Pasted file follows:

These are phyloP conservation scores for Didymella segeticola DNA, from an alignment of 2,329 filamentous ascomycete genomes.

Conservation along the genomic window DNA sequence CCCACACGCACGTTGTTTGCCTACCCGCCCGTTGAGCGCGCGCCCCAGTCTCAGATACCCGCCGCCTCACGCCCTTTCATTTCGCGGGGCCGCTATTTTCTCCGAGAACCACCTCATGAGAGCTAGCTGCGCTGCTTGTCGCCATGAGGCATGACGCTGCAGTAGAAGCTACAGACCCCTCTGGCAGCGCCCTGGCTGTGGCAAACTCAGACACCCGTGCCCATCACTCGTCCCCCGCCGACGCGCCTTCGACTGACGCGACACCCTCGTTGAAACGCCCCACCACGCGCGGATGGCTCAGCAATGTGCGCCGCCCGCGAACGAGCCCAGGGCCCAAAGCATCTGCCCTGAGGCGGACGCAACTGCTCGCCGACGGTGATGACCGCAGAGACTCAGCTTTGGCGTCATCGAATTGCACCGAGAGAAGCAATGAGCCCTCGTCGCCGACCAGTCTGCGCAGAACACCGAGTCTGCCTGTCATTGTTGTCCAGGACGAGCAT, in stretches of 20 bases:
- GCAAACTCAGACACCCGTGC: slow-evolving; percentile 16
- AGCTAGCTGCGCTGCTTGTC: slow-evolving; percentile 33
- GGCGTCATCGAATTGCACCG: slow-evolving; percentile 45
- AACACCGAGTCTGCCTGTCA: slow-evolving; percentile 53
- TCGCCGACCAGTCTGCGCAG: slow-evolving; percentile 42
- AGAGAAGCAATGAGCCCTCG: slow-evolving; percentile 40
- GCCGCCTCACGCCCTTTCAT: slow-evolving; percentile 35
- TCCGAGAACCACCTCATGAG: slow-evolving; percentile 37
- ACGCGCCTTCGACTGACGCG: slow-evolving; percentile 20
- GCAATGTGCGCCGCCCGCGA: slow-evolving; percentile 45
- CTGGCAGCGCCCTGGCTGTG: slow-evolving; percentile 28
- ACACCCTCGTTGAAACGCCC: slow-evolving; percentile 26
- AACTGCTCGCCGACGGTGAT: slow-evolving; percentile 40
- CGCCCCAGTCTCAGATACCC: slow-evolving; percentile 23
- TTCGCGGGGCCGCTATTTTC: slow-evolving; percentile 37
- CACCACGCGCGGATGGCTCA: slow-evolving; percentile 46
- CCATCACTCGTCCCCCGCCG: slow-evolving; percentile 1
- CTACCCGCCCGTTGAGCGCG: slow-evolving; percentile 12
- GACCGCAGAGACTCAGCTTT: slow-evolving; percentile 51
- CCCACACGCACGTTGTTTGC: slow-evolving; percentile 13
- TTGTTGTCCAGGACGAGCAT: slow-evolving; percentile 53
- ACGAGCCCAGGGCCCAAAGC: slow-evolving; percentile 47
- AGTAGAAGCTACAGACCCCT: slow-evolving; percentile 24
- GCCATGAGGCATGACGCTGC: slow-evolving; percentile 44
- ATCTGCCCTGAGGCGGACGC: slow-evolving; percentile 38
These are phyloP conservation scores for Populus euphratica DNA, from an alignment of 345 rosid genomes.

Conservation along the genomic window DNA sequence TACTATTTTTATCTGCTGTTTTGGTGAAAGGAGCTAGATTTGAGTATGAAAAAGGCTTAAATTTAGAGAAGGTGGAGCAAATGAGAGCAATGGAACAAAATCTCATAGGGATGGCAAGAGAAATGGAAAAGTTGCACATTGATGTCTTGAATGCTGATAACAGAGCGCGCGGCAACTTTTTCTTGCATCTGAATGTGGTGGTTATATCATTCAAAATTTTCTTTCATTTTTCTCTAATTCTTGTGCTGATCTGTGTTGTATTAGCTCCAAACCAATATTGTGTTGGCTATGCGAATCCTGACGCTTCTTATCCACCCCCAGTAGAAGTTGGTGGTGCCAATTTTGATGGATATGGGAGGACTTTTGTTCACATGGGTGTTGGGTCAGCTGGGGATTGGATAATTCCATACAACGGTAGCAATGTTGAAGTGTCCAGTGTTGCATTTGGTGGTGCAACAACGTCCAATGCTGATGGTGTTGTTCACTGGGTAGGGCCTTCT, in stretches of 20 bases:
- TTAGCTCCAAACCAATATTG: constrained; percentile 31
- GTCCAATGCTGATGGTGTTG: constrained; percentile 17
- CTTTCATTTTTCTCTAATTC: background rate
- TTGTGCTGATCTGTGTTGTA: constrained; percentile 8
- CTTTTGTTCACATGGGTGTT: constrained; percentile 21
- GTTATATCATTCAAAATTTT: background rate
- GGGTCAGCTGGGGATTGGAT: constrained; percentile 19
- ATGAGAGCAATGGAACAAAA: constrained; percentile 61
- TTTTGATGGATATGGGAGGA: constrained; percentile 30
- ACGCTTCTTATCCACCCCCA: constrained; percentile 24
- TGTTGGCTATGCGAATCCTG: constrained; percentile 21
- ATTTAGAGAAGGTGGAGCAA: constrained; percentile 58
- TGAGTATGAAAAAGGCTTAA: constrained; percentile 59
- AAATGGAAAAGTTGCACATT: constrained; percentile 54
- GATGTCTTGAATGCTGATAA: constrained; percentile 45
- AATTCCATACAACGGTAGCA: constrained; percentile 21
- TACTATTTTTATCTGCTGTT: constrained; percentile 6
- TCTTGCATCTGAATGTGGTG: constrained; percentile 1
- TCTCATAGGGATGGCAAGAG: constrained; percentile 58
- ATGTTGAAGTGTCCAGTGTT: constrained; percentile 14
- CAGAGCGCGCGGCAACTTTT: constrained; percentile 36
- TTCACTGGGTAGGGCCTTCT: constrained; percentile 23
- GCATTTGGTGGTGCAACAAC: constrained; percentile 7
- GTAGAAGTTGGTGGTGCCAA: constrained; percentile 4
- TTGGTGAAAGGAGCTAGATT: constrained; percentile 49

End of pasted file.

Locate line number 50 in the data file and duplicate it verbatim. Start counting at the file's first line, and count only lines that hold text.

- CAGAGCGCGCGGCAACTTTT: constrained; percentile 36